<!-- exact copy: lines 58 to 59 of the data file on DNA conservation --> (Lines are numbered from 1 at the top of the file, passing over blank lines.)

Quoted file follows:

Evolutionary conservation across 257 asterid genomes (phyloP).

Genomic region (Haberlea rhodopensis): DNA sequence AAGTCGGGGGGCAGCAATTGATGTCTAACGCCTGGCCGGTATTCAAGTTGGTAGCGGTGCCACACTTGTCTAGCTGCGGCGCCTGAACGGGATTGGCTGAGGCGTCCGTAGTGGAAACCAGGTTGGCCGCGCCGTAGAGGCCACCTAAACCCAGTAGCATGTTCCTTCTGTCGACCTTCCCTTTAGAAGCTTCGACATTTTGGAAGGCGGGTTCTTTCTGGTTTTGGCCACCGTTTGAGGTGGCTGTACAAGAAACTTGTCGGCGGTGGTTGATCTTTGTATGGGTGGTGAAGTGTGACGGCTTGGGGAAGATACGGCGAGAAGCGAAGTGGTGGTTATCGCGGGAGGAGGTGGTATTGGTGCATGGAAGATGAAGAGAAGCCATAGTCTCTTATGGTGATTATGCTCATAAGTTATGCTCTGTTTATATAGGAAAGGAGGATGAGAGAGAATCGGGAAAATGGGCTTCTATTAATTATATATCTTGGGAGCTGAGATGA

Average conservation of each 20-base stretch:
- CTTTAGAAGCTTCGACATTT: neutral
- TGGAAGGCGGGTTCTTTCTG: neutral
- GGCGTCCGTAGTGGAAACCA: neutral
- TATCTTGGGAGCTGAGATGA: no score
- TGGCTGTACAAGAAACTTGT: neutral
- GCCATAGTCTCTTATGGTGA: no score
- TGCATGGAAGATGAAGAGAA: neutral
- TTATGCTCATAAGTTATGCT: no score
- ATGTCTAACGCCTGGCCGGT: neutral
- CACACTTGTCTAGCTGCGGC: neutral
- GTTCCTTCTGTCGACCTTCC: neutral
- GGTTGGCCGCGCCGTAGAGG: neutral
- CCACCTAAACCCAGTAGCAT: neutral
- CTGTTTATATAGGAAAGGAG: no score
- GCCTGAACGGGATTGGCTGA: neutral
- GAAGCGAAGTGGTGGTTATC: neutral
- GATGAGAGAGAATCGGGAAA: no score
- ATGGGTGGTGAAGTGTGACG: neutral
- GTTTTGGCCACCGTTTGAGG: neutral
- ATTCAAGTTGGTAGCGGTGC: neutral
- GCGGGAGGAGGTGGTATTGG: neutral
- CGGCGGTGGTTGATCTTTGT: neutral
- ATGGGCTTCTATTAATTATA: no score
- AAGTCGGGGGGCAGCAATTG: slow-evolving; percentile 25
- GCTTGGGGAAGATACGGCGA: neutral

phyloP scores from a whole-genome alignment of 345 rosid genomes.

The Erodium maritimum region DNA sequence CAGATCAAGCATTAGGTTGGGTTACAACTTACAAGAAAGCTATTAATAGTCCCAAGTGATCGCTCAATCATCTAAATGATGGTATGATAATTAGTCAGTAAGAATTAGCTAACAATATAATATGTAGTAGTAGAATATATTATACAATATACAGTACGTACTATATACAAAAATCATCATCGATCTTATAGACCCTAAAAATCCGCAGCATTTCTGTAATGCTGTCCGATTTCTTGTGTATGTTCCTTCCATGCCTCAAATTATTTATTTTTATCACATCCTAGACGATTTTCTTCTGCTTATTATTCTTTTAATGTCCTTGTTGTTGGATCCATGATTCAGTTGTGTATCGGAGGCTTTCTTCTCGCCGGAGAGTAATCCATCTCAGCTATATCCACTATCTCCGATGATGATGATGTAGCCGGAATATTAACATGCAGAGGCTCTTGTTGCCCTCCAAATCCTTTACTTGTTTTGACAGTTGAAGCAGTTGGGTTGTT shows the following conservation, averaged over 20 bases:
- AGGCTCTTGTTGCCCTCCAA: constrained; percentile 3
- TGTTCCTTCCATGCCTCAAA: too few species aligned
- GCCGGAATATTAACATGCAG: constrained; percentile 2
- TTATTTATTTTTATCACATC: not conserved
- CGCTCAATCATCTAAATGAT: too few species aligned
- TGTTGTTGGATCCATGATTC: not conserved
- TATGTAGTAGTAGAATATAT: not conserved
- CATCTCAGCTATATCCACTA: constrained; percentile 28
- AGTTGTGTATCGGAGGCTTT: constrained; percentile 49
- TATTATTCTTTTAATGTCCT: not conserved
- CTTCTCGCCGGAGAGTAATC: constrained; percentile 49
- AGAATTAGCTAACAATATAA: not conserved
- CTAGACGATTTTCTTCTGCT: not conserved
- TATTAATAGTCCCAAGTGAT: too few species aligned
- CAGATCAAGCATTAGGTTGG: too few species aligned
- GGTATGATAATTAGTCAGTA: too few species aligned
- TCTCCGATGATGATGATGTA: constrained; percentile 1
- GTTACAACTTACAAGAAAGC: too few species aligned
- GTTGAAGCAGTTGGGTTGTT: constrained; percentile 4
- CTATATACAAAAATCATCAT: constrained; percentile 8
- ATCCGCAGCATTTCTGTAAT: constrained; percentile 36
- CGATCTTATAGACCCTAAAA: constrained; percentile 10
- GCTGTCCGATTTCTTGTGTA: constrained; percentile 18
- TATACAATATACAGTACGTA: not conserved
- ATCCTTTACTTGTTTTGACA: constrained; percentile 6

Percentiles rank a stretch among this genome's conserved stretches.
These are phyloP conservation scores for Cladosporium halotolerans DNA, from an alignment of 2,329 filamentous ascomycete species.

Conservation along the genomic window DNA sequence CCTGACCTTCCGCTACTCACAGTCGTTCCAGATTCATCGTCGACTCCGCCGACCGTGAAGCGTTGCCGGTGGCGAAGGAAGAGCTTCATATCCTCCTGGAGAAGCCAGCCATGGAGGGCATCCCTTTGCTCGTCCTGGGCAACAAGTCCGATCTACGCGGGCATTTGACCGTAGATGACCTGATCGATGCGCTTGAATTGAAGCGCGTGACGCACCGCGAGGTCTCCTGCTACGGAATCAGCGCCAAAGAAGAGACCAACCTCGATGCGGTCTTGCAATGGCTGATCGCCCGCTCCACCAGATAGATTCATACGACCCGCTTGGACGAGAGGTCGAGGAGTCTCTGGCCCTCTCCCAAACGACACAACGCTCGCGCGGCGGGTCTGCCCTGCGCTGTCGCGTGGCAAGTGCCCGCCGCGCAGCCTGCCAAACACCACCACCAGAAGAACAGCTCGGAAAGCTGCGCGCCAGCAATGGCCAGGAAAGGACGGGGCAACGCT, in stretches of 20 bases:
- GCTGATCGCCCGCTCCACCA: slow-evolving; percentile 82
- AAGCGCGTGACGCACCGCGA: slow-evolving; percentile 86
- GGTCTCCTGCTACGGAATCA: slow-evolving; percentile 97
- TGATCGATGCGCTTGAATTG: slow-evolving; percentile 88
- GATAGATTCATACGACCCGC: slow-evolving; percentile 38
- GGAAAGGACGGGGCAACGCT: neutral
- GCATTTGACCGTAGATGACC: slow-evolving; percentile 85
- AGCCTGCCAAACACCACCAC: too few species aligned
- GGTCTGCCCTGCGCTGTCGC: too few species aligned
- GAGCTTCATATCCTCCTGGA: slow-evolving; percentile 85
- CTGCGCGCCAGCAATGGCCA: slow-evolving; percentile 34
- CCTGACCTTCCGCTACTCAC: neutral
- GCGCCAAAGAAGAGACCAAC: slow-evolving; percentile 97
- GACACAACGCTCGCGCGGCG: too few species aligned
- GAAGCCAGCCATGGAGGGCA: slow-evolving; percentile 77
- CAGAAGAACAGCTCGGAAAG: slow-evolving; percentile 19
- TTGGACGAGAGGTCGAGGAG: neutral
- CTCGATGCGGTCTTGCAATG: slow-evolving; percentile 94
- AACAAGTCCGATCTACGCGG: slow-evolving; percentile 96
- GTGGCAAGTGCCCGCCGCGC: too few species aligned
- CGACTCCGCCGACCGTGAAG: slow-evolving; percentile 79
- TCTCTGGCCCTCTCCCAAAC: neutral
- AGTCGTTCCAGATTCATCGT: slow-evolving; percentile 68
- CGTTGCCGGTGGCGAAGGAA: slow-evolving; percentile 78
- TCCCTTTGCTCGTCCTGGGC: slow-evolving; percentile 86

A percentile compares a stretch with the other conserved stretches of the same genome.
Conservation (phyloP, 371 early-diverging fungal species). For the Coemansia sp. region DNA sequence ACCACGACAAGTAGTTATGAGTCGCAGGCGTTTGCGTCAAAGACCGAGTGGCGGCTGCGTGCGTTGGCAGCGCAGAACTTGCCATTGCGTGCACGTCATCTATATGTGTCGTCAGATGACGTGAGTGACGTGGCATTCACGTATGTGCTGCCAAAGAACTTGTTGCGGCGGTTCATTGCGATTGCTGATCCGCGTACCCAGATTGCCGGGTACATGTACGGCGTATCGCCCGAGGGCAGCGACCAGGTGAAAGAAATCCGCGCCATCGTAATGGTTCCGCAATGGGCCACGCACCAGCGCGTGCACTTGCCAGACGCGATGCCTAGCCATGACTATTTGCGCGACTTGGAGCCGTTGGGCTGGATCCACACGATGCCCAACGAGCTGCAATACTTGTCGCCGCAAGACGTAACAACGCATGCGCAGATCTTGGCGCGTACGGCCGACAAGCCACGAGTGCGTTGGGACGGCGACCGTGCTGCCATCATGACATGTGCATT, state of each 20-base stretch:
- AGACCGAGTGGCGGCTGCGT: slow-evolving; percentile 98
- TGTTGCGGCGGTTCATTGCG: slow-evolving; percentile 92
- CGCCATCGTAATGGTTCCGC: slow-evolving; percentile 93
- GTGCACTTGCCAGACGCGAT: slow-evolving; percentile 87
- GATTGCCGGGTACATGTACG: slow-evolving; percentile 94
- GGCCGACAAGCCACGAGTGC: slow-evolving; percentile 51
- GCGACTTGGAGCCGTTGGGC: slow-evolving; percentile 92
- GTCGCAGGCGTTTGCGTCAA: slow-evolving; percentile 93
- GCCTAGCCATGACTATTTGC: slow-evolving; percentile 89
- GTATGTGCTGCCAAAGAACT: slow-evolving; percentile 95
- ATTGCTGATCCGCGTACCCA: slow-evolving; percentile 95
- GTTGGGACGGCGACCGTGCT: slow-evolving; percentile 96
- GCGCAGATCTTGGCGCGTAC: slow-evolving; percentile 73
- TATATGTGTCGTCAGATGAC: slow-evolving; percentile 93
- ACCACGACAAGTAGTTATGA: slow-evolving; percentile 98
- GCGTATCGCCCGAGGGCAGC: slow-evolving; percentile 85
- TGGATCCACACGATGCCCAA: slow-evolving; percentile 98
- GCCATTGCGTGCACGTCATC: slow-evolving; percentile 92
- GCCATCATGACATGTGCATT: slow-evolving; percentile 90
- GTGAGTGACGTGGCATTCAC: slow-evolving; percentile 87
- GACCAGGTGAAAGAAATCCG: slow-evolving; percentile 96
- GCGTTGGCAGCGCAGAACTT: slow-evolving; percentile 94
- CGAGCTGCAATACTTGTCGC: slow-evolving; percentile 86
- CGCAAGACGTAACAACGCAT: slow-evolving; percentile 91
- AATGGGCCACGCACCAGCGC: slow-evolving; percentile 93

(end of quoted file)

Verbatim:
Conservation along the genomic window DNA sequence CCTGACCTTCCGCTACTCACAGTCGTTCCAGATTCATCGTCGACTCCGCCGACCGTGAAGCGTTGCCGGTGGCGAAGGAAGAGCTTCATATCCTCCTGGAGAAGCCAGCCATGGAGGGCATCCCTTTGCTCGTCCTGGGCAACAAGTCCGATCTACGCGGGCATTTGACCGTAGATGACCTGATCGATGCGCTTGAATTGAAGCGCGTGACGCACCGCGAGGTCTCCTGCTACGGAATCAGCGCCAAAGAAGAGACCAACCTCGATGCGGTCTTGCAATGGCTGATCGCCCGCTCCACCAGATAGATTCATACGACCCGCTTGGACGAGAGGTCGAGGAGTCTCTGGCCCTCTCCCAAACGACACAACGCTCGCGCGGCGGGTCTGCCCTGCGCTGTCGCGTGGCAAGTGCCCGCCGCGCAGCCTGCCAAACACCACCACCAGAAGAACAGCTCGGAAAGCTGCGCGCCAGCAATGGCCAGGAAAGGACGGGGCAACGCT, in stretches of 20 bases:
- GCTGATCGCCCGCTCCACCA: slow-evolving; percentile 82